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Do Animals See In Color?


While the question is broad considering the millions of animal species including insects, the general answer is that scientists have reason to believe many if not most animals see in color to some extent. For simplicity, a very general rule is sometimes offered: most diurnal (daytime) animals see in color, while most nocturnal (night) animals don’t — but even here there are exceptions.

Animals and insects cover an exhaustive field of biological diversity. The majority of spiders have eight eyes and poor eyesight, while flies have hundreds of tiny lenses and near-360-degree vision. Eagles can spot a mouse from over one mile high (1.6 km), while a sloth has trouble seeing any animal that isn’t moving. Considering this vast diversity, whether or not animals see in color is a question that must be taken species by species.

Many nocturnal animals that scientists have studied lack cones, relying instead on greater numbers of rods for extended night vision and keener detection of movement. As an exception to the nocturnal rule, owls do have cones, leading scientists to believe these animals see in color. Most species of primates, birds, cats and dogs also see in color to some degree.

Animals like cats and dogs have two sets of cones, making them color-blind to specific colors. They do, however, have many more rods than humans, giving them greater night vision and a keener ability to detect motion.

For example, dogs can’t distinguish between green and orange which will both look grayish. Toss a bright orange ball across a green lawn and you’ll find a dog can follow it fine while it’s in motion. Once it comes to rest a distracted dog might lose the ball against the background. Only its shape will cause it to stand out.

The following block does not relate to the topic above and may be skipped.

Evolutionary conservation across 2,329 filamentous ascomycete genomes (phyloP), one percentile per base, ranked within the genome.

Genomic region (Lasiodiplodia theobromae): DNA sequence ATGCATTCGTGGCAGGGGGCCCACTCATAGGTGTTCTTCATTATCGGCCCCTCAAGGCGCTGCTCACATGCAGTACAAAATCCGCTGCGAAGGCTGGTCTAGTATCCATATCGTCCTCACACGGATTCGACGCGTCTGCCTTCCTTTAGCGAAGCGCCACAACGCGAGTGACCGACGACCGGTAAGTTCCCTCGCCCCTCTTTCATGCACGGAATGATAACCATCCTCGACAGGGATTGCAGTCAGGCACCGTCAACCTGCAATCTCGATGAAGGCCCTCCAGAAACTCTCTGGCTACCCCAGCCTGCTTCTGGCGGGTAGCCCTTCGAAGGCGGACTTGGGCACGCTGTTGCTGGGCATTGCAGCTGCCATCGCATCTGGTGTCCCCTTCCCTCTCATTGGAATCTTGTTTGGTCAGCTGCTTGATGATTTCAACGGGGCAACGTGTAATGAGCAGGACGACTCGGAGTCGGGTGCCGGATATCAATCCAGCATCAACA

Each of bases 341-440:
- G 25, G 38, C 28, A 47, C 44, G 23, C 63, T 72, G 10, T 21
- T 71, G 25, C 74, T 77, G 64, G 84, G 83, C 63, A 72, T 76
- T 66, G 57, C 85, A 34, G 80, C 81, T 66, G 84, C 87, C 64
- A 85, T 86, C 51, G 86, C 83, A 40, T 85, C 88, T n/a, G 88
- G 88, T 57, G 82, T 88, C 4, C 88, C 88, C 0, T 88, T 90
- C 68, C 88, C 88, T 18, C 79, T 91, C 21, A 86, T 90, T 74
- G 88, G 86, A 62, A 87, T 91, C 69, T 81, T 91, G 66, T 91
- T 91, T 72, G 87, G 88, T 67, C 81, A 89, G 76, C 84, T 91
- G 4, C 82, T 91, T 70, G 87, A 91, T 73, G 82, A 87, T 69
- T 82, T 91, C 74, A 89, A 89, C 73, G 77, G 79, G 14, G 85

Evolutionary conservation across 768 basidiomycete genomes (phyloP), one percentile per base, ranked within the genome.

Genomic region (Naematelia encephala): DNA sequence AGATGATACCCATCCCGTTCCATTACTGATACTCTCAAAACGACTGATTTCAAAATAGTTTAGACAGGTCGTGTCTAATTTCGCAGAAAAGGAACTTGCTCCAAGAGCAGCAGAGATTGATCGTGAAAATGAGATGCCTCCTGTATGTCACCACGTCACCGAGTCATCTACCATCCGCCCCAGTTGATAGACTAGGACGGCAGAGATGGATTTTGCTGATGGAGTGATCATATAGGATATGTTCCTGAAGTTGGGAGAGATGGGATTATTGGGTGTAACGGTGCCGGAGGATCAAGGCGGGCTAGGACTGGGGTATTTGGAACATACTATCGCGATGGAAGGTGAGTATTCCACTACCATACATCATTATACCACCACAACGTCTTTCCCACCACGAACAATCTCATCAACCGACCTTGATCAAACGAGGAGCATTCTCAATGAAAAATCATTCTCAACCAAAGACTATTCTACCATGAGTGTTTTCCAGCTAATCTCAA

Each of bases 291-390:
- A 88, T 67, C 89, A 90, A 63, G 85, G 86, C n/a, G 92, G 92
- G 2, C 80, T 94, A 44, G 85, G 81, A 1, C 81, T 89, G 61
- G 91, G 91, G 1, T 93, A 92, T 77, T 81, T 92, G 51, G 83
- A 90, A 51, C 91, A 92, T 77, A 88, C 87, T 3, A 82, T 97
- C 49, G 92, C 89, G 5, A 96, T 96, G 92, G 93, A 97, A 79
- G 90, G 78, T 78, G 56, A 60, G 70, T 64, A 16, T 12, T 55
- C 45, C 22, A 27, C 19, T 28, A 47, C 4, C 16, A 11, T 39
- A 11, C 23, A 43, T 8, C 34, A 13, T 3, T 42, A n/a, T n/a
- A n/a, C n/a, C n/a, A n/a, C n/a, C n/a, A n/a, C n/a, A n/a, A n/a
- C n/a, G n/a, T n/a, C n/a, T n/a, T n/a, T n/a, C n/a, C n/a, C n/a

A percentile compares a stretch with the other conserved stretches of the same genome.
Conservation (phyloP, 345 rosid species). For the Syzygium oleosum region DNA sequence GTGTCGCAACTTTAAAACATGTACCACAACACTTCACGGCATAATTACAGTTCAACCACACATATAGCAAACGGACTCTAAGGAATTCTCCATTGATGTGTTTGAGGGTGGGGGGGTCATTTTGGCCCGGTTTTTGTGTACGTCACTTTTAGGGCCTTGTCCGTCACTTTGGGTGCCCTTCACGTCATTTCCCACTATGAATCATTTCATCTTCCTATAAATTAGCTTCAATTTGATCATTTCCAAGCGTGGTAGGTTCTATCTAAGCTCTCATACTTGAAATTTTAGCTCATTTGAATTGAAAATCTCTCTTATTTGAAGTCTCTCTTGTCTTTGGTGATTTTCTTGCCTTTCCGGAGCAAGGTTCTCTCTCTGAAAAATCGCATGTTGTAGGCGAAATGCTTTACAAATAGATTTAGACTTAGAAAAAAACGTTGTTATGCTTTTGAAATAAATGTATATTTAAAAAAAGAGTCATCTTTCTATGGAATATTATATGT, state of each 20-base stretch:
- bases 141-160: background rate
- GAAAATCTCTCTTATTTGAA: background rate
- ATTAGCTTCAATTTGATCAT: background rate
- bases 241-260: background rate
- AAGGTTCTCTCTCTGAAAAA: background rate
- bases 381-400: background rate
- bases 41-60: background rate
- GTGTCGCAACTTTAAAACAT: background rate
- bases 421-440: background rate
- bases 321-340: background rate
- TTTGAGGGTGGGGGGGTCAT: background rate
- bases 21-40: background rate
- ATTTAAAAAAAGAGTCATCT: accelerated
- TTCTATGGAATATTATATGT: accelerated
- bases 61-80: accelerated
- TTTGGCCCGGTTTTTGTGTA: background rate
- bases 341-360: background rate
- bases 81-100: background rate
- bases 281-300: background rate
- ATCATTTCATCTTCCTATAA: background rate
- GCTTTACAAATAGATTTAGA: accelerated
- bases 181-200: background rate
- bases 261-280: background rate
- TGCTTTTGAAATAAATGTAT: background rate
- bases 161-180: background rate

Feline animals see in color, but they have trouble distinguishing reds; the human counterpart being protanopia. Reds appear as differing shades of gray to a cat. It is believed both dogs and cats see mainly in grays, yellows, and blues.

Honeybees and butterflies have three pigment visual receptors with true color vision within their visual spectrum. This spectrum stops short of the infrared but extends into the ultra-violet beyond human vision. Not only can these animals see in color but they can detect a mix of colors as well as pure colors.

It is believed coral reef fishes see close to the same rich spectrum of colors that humans see, as evidenced by the many colors present in a coral reef environment. Though not an iron clad assumption, the animal kingdom has evolved bright coloring to both ward off predators and attract mates – an evolutionary feature that would seem to be lost on animals that cannot see color. However, exceptions exist here too and the assumption is somewhat general and speculative.

Sea mammals like sea lions, dolphins and whales possess a single type of cone for detecting patterns in light, but not colors. This is known as cone monochromacy and these animals are believed to be totally color-blind.

While it might be true that the animals we most closely associate with do not see the same rich spectrum of colors that humans enjoy, it’s probably safe to say that many diurnal animals see in color to some degree. Hence, the next time you find yourself walking down the aisle of your favorite pet store with your cat or dog in mind, you might pass up the red, green and orange to get something in a nice, bright shade of blue or yellow.

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